Federal Tax / Qualified Opportunity Zones

NAR Committee:

Commercial Federal Policy Committee

What is the fundamental issue?

The Qualified Opportunity Zones (“QOZ”) program was enacted in the 2017 Tax Cuts and Jobs Act to encourage economic growth in underserved communities through tax incentives for investors. By offering tax benefits to investors, the program presents opportunities for real estate investment and development in those communities. U.S. states and territories, including Washington, DC, nominated areas (by census tract) to be designated as QOZs in 2018, and the IRS and Treasury Department finalized the designations that year. This temporary program is set to expire on December 31, 2047.

There are several potential tax benefits to investors who invest in a QOZ, if all requirements are met:

  • First, capital gains reinvested (within 180 days of the sale of a capital asset to a nonrelated person) into a QOZ are tax-deferred as long as they are held in the program, through 2026.
  • If the new investment is held for at least five years, the tax ultimately paid on the reinvested gains is reduced by 10%; if held for at least seven years, that reduction is increased to 15%.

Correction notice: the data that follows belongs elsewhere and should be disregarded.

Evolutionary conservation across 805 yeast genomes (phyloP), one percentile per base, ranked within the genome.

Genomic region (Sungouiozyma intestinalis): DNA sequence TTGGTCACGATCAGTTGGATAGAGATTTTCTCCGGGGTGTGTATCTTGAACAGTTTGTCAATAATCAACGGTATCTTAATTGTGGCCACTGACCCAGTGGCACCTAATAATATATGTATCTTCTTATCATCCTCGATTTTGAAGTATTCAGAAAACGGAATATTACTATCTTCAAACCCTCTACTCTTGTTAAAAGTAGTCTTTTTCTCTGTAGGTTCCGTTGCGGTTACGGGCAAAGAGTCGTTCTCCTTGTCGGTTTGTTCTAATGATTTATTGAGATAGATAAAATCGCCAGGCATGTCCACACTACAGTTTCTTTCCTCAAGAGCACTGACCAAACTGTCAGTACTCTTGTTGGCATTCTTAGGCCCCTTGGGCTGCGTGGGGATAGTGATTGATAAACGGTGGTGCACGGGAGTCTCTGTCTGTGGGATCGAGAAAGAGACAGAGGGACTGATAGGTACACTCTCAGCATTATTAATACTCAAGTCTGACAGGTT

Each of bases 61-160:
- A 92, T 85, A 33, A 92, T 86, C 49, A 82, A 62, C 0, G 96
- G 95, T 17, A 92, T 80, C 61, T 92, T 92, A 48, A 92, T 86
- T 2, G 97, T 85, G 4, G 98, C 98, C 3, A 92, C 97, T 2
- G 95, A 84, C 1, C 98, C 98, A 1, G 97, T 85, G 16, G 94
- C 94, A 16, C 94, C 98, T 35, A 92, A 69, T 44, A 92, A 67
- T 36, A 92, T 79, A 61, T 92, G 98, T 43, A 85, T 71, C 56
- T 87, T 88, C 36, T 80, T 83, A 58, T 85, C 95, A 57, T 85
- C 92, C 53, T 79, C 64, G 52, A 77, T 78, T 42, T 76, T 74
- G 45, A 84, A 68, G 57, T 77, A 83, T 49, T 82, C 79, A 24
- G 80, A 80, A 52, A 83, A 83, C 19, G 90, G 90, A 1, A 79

• In addition, gains accrued on the new investment in a QOZ are free of future capital gains tax if they are held for at least ten years.

Investments in O Funds may be gains rolled over from the previous sale of a capital asset (within 180 days) and/or non-capital gains funds, but only reinvested capital gains are eligible for the tax benefits. If both gains and non-gains funds are invested, they are treated as separate investments and will receive different tax treatment.

To qualify for the tax benefits, investments into a QOZ must be made through an “Opportunity Fund” (O Fund), which may be a partnership or corporation organized for the purpose of investing in QOZ property. The requirements for an O Fund are:

  • Must hold at least 90% of assets in QOZ property (which can be stock, partnership interests, and/or tangible property used in a trade or business within a QOZ, such as real estate);
  • Must certify with the Treasury and IRS, via a self-certification filed with federal tax returns (Form 8996).